However, there is growing speculation that we are seeing a decline in the influence of affluence in American politics due to the Internet and the recession. Of the $745 million raised by Barack Obama in 2008, $500 million was raised on the Internet, with 6 million donations in increments of $100 or less. The have-nots contributed more than the haves.
The declining influence of affluence will also be apparent in the 2009-2010 election cycle because there are fewer contributors financially able to write big checks. Americans have reportedly lost $3 trillion in home equity and $7 trillion in shareholder wealth. We are seeing an additional 2.4 million new foreclosures this year, and unemployment is expected to reach 10% by year’s end.1 Don’t count on contributions from these folks.
The greatest disadvantage of having almost all of the political power is that you get almost all of the blame for everything bad that happens. As of the last week of August, Gallup’s national poll shows Obama’s job approval in a free fall since his January high of 69%, down to 50% at summer’s end.2 Two major concerns are driving the growing loss of confidence in the president: his handling of the economic crisis and healthcare reform.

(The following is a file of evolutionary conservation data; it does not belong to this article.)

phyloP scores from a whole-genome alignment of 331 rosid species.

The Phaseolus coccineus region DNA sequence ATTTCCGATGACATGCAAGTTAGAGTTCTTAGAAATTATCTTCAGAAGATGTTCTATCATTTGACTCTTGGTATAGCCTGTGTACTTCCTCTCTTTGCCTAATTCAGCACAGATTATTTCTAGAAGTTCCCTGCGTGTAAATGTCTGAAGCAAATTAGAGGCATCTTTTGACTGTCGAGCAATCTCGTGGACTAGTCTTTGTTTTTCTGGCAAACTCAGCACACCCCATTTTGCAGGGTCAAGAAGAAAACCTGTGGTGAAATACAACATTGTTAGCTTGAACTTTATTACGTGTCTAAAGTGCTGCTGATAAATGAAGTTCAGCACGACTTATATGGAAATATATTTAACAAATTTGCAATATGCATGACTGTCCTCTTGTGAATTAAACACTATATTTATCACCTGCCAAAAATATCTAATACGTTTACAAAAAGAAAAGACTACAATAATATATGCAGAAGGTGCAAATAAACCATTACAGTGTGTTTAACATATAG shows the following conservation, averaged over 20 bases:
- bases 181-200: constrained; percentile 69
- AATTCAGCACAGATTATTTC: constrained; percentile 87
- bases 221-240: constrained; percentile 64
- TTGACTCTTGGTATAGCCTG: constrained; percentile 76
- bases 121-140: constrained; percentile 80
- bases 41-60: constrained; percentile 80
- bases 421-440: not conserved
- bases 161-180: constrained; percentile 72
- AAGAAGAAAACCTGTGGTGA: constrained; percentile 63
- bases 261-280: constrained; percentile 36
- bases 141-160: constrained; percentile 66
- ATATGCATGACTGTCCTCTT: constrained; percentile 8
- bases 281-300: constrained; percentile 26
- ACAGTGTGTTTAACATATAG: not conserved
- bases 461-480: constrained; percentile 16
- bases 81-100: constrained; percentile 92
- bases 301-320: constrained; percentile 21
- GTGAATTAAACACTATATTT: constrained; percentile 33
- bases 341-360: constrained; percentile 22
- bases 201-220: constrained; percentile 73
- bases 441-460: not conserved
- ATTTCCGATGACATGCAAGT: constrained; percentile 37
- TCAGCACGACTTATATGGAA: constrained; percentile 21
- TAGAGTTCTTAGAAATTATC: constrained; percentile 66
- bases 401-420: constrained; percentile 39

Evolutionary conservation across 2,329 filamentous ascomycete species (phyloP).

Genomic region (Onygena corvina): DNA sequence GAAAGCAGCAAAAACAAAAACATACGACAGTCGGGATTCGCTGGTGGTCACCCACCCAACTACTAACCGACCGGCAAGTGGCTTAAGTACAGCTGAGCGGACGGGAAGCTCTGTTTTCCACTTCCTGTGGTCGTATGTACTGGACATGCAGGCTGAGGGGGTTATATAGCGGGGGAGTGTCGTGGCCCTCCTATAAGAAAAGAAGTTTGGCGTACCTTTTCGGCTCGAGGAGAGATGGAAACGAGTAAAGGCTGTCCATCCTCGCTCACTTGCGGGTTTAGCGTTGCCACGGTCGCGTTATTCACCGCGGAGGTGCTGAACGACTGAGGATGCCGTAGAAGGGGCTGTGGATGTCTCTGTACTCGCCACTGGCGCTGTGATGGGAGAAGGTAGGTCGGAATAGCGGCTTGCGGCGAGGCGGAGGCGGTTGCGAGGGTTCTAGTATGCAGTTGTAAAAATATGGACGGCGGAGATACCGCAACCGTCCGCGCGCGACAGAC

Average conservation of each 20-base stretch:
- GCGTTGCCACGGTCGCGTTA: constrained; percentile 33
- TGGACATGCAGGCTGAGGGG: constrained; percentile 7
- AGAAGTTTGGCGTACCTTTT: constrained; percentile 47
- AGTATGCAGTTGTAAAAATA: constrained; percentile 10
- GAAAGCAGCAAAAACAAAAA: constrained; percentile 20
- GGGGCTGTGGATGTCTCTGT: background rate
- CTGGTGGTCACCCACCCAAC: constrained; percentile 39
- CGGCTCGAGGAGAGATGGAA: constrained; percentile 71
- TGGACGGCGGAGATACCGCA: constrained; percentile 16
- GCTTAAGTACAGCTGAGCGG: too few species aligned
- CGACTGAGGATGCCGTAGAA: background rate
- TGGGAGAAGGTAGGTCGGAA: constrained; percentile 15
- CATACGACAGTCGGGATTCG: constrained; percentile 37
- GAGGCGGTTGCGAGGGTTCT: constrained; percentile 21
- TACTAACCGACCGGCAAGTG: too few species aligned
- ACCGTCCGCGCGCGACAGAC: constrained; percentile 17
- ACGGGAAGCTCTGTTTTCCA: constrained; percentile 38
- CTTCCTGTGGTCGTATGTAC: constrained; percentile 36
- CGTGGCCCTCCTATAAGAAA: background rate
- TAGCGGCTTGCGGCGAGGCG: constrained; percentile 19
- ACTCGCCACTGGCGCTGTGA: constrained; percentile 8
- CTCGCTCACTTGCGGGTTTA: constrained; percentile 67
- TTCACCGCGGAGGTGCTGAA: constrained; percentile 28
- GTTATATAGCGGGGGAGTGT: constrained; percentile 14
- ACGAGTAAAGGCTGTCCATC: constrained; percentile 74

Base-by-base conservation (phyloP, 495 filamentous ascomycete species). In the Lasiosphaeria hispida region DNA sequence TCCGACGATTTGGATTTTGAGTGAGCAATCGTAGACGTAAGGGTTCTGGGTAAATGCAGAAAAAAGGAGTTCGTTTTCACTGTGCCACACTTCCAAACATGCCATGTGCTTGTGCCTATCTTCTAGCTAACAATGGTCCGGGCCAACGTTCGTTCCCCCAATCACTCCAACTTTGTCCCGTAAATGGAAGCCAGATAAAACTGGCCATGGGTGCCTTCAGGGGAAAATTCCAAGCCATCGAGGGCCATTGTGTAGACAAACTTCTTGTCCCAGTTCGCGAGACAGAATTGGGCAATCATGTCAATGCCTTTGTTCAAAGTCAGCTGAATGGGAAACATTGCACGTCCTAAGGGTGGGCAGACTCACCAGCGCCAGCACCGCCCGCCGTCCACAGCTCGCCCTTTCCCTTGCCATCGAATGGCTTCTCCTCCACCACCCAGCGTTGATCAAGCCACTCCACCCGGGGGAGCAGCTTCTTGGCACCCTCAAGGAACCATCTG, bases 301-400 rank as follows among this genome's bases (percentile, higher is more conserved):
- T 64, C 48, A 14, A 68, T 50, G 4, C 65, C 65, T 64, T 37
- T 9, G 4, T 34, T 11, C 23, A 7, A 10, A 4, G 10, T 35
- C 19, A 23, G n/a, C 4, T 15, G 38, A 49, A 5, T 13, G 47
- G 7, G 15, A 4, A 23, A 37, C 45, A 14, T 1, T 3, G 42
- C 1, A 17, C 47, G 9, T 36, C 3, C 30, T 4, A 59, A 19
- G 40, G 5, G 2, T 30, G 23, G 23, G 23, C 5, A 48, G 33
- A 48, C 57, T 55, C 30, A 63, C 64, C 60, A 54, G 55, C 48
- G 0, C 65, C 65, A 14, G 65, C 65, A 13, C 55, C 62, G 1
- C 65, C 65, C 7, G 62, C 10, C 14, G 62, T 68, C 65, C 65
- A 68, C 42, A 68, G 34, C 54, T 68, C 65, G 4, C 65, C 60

According to mid-August Rasmussen Reports,3 more Americans trust Republicans on the healthcare issue than Democrats by 44% to 41%, with Democrats way down from their 10-point lead on the issue in June. This time a year ago, Democrats led Republicans on every major issue of the day except terrorism. Today, according to Rasmussen, voters prefer Republicans over Democrats on 8 out of the top 10 major issues of the day, including education and social security, issues in which Democrats have long enjoyed a public opinion advantage.